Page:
Saturday, October 27, 2007

AIG's "$10 billion" writedown hysterics

Friday I wrote about AIG and the "scare" the market had over the rumour of the $10 billion writedown, that I summarily dismissed. Now I'll highlight the garbage that passes for research on the street, that's pinged between hedge funds attempting a raid on a stock.

Here's how the raid starts.

A junior level assistant attempting to make a name for himself, spots this tidbit of information on AIG's latest 10-Q on page 65. So the senior level trader lays out some shorts,and then this news is spread.

Since 1998, AIGFP has written super senior (AAA+) protection through credit default swaps, a portion of which is exposed to CDOs of residential mortgage-backed securities and other asset-backed securities. At June 30, 2007, the notional amount of this credit derivative portfolio was $465 billion, including $64 billion from transactions with mixed collateral that include U.S. subprime mortgages.

So how do you get the $10 billion dollar writedown? Look at the $64 billion figure, with CDO's. So mix apples and oranges and start a raid. Investors use the ABX index to track the subprime market. The triple A component trades at .84 cents on the dollar. So take $64 billion, x .84 and you have 53.8 billion. The difference? $10.2 billion dollars. So they scream AIG has exposure of $10 billion, and will take this writeoff when they report earnings. It's so sophomoric it's pathetic. But the street, blindly sells, and Thursday was another wonderful buying opportunity.

Maybe traders should have read AIG's 10-K. They would of seen this:

AIGFP maintains the ability opportunistically to economically hedge specific securities in a portfolio and thereby further limit its exposure to loss and has hedged outstanding transactions in this manner on occasion. AIGFP has never had a payment obligation under these credit derivatives transactions where AIGFP is providing credit protection on the super senior risk. Furthermore... no transaction has experienced credit losses in an amount that has made the likelihood of AIGFP having to make a payment, in AIGFP’s view, to be greater than remote, even in severe recessionary market scenarios.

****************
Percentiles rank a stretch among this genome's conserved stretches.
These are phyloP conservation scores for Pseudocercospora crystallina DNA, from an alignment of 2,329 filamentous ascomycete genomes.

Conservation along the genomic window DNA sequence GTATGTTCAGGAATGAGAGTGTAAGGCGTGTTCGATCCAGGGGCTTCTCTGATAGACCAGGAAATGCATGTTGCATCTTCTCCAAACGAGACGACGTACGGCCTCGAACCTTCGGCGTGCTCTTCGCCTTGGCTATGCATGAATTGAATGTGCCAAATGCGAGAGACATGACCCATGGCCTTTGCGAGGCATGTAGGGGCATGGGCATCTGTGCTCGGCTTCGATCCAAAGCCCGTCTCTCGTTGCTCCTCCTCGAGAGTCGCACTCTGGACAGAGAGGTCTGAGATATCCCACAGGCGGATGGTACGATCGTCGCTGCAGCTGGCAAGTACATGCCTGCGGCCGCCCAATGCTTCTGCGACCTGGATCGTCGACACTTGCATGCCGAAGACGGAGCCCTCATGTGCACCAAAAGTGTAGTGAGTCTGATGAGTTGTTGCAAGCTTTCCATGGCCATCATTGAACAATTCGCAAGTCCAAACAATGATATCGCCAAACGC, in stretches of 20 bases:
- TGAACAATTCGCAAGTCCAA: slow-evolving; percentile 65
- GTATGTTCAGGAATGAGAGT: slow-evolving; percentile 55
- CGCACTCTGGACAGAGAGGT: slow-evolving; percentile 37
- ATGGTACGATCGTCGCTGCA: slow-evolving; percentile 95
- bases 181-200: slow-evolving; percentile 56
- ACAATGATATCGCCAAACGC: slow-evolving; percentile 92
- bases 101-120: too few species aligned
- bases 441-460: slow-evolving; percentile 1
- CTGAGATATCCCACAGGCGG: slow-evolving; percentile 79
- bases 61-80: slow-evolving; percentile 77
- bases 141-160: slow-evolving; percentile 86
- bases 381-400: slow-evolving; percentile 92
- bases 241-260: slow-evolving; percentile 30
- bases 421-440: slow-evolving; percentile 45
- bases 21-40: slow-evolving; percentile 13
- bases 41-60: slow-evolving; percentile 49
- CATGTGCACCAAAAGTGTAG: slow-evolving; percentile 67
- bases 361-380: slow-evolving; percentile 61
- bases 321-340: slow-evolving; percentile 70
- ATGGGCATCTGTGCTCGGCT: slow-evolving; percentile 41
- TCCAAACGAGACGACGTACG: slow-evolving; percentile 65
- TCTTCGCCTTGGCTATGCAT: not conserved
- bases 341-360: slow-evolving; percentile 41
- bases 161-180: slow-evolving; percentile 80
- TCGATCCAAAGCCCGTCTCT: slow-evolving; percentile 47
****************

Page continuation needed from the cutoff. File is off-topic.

$10 billion? Give me a break.

Now to finish the raid, the street screams that Genworth Financial, which was reporting after Thursday's close, and Countrywide Financial, which reported Friday before the open, were both rumored to be calamitous situations. What fools. Look at the prices that CFC (13.07), and GNW(25.48) closed at Thursday. To top it off, Cramer screams on CNBC at 2:30 that PMI and MTG were both going out of business.

Now the Treasury department was already talking with CFC. They didn't want CFC to cut the dividend because that would further erode the psyche of the market. We already knew this news. So let's play out the scenario. What if CFC was going to report terrible news Friday? We already knew this? If their was such a frightening scenario for the market, the Fed could of cut the discount rate before the market opened Friday. But MSFT had huge earnings Thursday after the close, so they did the heavy lifting! And if you can't follow this, you shouldn't trade these stocks. Trade those stocks that aren't battlegrounds. But don't sell your other stocks because you're getting panicked by these pathetic raids.

On Friday morning, when I said Cramer was completely wrong on the mortgage insurers, it was an easy call. I already saw the foolishness on Thursday.

What happened Friday? CFC closed at 17.30 up 4.23 or 33% on the day. The NASDAQ ramped, and the shorts were steamrollered, and the mortgage insures romped.

As advertised.

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